Just make sure to pair your order with our favorite drink – sky juice!
We stopped in at Drifters for dinner and it was great. The portions were huge though so we had to split! We’d recommend coming to the fish fry in the late afternoon to dusk.
It is a bit up the road, and you’ll need to head back before it gets too late.
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Dine at the best restaurants
Paradise Island is a great place for families to stay, and there are a ton of restaurants on the island–but none as good as Nassau.
An upscale Italian restaurant located near Parliament, Café Matisse is a place to see and be seen. The food is fantastic and you will likely see top government officials dining here.
Their back patio is serene and picturesque. The food is fantastic, portobello mushroom gratin with gorgonzola cheese and ossobusco grace the robust menu of Italian fare. The wine list is surprising, and the dessert is traditional Italian.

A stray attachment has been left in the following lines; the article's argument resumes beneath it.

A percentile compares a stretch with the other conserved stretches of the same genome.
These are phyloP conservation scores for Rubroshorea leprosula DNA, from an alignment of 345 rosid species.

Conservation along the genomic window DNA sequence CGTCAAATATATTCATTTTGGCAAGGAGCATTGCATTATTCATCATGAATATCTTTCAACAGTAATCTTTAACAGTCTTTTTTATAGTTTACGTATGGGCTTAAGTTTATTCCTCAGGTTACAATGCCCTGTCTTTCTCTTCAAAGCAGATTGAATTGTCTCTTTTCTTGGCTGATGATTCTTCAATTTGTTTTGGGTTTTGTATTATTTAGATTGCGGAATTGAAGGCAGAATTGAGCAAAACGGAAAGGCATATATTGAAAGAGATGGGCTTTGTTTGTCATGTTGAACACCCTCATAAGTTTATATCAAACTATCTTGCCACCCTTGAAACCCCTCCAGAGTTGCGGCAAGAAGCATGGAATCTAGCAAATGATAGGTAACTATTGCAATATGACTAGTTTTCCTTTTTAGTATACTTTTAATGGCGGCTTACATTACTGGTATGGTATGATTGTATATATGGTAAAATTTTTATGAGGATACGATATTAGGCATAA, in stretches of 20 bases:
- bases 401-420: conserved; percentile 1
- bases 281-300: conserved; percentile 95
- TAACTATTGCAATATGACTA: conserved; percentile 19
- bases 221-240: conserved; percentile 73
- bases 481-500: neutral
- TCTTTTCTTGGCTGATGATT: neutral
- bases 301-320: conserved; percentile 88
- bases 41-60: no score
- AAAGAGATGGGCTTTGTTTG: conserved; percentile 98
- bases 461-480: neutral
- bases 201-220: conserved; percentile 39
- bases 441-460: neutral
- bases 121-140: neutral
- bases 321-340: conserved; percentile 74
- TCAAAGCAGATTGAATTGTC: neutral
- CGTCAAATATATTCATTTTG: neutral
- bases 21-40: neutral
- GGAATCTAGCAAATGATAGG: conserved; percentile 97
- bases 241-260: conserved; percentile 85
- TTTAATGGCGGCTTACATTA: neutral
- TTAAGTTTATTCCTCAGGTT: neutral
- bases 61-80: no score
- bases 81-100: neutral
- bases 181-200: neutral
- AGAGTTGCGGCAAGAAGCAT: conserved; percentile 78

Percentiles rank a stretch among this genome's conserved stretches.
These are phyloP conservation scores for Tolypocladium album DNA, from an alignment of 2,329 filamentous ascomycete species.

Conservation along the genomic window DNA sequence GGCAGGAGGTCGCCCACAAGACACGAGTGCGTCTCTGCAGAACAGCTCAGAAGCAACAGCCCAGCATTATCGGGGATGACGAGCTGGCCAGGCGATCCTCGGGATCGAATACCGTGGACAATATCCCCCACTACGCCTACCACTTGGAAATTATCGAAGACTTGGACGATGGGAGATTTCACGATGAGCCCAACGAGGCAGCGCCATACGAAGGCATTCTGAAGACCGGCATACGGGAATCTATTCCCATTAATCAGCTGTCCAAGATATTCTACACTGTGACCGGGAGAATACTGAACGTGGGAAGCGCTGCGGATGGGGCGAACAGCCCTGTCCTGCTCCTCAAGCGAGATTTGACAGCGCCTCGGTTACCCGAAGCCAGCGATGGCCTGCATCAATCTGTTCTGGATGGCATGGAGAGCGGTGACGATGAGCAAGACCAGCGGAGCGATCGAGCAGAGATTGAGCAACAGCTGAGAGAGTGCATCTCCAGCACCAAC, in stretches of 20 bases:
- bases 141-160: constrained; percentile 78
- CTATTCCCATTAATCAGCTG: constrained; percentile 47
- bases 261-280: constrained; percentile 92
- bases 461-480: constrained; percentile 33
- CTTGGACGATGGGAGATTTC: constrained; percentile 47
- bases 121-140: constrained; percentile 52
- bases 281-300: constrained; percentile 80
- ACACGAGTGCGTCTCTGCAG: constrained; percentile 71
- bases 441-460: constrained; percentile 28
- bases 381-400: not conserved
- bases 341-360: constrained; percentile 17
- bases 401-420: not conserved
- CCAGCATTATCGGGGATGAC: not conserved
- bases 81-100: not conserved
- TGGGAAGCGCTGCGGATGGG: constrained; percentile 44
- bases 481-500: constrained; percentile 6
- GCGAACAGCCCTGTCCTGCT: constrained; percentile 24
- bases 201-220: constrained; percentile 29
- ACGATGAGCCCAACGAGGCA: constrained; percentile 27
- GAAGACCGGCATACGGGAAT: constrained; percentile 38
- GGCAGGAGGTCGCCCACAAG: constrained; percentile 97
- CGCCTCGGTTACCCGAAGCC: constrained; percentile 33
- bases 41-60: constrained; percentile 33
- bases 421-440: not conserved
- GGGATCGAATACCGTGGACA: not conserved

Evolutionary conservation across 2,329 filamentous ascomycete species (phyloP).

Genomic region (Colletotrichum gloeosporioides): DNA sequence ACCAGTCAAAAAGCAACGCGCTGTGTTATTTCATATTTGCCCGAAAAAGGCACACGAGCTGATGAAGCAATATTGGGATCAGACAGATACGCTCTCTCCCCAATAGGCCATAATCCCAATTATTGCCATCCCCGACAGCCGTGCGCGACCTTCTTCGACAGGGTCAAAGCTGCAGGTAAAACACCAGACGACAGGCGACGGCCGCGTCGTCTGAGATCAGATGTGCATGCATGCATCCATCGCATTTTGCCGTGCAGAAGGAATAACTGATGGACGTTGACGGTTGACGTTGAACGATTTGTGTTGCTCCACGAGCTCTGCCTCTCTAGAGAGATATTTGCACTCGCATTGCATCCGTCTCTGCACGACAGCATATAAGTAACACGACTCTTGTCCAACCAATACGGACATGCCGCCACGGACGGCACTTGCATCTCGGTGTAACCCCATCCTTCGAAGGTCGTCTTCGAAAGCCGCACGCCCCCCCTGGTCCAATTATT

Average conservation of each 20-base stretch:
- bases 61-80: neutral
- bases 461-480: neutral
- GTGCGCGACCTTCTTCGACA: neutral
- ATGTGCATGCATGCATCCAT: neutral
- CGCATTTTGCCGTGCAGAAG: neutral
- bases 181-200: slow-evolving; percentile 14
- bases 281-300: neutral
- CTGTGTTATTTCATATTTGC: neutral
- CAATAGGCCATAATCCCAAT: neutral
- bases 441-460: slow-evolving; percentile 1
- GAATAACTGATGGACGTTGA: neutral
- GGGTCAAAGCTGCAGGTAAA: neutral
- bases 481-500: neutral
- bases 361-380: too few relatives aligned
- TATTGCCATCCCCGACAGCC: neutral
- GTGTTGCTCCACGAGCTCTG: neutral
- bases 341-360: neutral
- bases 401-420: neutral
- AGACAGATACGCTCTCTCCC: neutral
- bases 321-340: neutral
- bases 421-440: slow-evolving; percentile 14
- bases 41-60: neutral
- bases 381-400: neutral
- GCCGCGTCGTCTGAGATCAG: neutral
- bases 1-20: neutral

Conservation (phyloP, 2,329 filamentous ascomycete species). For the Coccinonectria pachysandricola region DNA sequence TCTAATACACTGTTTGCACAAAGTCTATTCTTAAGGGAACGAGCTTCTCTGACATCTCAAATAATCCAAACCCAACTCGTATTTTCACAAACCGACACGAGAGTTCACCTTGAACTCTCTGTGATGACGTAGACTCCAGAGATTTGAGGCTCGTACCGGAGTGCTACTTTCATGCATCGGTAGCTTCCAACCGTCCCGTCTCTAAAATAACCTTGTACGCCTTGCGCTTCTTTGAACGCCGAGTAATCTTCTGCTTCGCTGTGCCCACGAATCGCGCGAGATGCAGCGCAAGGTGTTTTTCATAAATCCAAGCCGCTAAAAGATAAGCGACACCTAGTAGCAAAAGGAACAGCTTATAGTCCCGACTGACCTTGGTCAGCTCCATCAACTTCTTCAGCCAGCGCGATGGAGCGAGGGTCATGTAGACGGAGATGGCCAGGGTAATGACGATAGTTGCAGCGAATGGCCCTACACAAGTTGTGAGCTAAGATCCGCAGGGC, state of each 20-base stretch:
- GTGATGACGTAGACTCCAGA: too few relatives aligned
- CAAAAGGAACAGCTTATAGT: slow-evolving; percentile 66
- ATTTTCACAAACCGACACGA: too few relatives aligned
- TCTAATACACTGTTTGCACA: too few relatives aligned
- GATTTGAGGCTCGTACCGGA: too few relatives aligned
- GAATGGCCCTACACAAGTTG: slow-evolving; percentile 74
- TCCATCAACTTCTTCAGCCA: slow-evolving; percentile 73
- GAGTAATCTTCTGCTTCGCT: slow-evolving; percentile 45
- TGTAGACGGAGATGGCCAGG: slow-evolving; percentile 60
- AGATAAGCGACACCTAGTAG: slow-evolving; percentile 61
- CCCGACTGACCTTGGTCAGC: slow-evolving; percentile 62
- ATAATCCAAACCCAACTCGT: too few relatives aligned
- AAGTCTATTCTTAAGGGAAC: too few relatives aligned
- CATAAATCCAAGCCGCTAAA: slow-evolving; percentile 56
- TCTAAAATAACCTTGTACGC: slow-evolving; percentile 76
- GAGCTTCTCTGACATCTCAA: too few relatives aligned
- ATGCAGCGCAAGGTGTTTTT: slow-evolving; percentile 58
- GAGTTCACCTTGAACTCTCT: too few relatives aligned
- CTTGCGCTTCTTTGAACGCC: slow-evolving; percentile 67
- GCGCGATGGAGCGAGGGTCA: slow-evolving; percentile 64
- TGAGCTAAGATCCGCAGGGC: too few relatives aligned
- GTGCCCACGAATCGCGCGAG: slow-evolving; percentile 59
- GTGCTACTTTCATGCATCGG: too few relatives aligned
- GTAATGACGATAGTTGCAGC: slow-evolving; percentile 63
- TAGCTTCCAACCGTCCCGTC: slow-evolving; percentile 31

I come here every trip and am always pleased with the wonderful service and dining options!
The Poop Deck
A casual restaurant overlooking the port and Paradise Island, The Poop Deck (at east Bay Street) catches fish and brings them straight from the ocean to your plate.
Definitely one of our favorite restaurants-we go every visit!
The Poop Deck’s fresh catch is on display, you choose it, and they cook it perfectly. They are well-known for their snapper, but we love their crab claws!
Paradise Island is where all the tourists visit. Paradise Island is great for families, there is a ton to do with Atlantis and other water parks. But it is very expensive and does not show the real Nassau.
We’ve enjoyed our visits to Paradise Island, but we are mainland Nassau fans to our core. But if you are staying on Paradise Island you can still enjoy some local aspects of Nassau.
There’s a limited amount of restaurants on Paradise Island. It’s sort of a place to solely live in a beach house with family or widdle through the massive complex that is called Atlantis.
One thing that Paradise Island offers is excellent beaches. It’s a great place to spend a day at the beach and get away from the city center of Nassau.
Nassau, Bahamas is a great place to visit the true Caribbean lifestyle. Come for beaches, stay for the culture. We promise that if you try true-Bahamian activities Nassau will become your favorite destination. Let us know about your visit by tagging us @viatravelers or using #viatravelers